Q: The Seventh Art produced three branding books for the iconic 20 East End Avenue project. We created them for the sales office, to familiarize prospective buyers with the project’s narrative. One of the three books was dedicated solely to you – entitled “Process,” it explained how the building came into being and RAMSA’s design process. How would you summarize RAMSA’s signature process?

A: The narrative in the branding book is typical of how we work in general. We work in teams, with studios led by design partners. At 20 East End Avenue my partner Paul Whalen led the team in close collaboration with our partner Michael Jones. My job is to work principally at the conceptual level and then to monitor the progress of a design, a process that continues until the ribbon is cut and frequently even after that. I think people are interested in how we work, in how we translate a series of sketches and models into working drawings, and to see to it that the buildings fulfill a wide range of expectations—our clients’ come first but also the expectations of the public.

Even before we begin design, we carefully research the neighborhood in which our building is to take place.

We research historic precedents, which may have nothing to do with immediate context but a lot to do with the kind of building we’re designing.

Q: Seventeen books have been published about you and your firm’s work. It would be an understatement to conclude that the public is fascinated by you. From your perspective, what do you think onlookers find most intriguing?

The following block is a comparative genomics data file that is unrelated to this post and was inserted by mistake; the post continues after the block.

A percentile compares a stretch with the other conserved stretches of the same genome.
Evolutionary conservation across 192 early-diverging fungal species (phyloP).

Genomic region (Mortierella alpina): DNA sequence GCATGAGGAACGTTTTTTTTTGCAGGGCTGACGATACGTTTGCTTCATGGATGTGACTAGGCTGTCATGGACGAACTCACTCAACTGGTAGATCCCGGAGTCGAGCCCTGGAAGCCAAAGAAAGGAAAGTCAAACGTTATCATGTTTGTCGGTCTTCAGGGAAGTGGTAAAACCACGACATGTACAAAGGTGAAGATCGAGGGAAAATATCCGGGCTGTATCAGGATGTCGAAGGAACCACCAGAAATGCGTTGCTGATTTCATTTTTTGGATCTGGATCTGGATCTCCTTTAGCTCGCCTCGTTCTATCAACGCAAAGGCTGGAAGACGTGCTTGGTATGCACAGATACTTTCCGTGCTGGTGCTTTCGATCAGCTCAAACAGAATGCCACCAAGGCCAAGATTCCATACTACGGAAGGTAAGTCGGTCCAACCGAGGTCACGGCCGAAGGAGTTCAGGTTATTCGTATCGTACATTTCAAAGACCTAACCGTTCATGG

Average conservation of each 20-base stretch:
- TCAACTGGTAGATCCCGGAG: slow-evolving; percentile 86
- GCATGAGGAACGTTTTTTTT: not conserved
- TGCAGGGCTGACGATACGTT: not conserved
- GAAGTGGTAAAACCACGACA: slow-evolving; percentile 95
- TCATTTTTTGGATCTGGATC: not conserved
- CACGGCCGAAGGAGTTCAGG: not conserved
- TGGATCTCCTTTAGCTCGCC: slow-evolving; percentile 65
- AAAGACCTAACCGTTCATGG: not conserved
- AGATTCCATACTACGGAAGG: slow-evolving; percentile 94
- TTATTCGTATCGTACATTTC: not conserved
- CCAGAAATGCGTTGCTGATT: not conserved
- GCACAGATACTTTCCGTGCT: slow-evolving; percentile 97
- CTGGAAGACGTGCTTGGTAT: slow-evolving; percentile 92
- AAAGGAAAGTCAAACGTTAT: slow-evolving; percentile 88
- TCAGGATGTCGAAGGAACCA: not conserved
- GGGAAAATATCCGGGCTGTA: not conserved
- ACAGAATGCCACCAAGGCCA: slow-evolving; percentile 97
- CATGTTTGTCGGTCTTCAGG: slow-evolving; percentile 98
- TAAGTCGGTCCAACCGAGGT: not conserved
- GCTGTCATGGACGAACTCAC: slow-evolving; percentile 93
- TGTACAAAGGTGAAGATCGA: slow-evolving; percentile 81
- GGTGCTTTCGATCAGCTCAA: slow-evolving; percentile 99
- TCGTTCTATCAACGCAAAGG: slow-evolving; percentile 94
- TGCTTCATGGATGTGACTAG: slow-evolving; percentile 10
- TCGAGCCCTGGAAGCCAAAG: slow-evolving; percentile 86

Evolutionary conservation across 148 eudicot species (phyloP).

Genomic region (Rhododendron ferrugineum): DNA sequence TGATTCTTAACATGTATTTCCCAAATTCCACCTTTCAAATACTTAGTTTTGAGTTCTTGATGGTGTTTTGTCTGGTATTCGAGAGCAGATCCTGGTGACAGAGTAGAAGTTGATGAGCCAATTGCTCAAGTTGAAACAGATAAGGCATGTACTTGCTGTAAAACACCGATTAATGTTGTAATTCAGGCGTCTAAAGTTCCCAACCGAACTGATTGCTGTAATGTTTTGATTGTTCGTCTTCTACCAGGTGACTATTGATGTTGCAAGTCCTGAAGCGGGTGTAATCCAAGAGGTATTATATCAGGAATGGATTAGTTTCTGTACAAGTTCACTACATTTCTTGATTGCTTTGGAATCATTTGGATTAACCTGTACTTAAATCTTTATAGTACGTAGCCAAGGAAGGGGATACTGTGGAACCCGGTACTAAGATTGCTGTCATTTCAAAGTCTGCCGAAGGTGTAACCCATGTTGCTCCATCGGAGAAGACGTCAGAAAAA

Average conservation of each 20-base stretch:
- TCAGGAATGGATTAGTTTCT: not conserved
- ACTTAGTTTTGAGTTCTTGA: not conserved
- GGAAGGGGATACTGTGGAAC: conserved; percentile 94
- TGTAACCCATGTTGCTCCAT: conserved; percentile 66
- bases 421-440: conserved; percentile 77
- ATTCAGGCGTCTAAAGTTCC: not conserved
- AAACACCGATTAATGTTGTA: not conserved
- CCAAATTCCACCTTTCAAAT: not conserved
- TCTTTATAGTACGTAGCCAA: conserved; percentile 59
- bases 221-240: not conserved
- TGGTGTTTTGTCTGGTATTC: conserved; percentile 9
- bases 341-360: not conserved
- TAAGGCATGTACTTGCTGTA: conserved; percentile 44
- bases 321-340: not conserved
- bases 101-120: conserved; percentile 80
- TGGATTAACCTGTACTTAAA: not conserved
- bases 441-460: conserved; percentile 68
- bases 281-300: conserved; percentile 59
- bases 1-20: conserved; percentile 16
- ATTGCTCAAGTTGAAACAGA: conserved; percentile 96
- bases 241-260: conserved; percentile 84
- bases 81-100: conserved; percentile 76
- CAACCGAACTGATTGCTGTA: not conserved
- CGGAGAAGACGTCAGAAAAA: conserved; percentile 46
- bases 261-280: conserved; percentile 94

A: Our books make it possible for others to delve into our work process and to look at the repertoire of details that we have developed over the years. They want to see how our team works together but we also acknowledge that clients need a design leader. Of course there are many people who work together within the relationship between clients and architects—and we strive to have enduring relationships with our clients so that they will remain loyal to our brand. Some architects like to be seen as authoritarian figures, imposing their vision on the client. And some clients like that; they want to be told what is good.

Then there are clients that like to be cuddled. We are the cuddlers.

Q: Can you elaborate on branding for institutions and what are the impacting factors?

Sometimes an institution will break from their brand and build something that is unlike what people would expect. In this case, branding is a synonym for “style.”

A: Mixing up styles on a college campus, for example, sometimes works, opening up the conversation, symbolizing broadening horizons. But often it doesn’t work. If you depart from what you have established over a long period of time, it can add spice to the stew, as it were, with some new flavor—as Yale did in the 1950s and 1960s. But if you add too much spice you are likely to compromise the integrity of the whole. It depends on the degree of departure, I suppose, and the quality of the departure, and the timing of the departure. Those are things I think about a lot: the degree, quality, and timing of departures from an established brand—or within the brand, which is the hardest to pull off.


*This is an excerpt from the upcoming book by The Seventh Art’s founder, Michel Mein: “Branded by design: Construction at the Intersection of Architecture and Branding”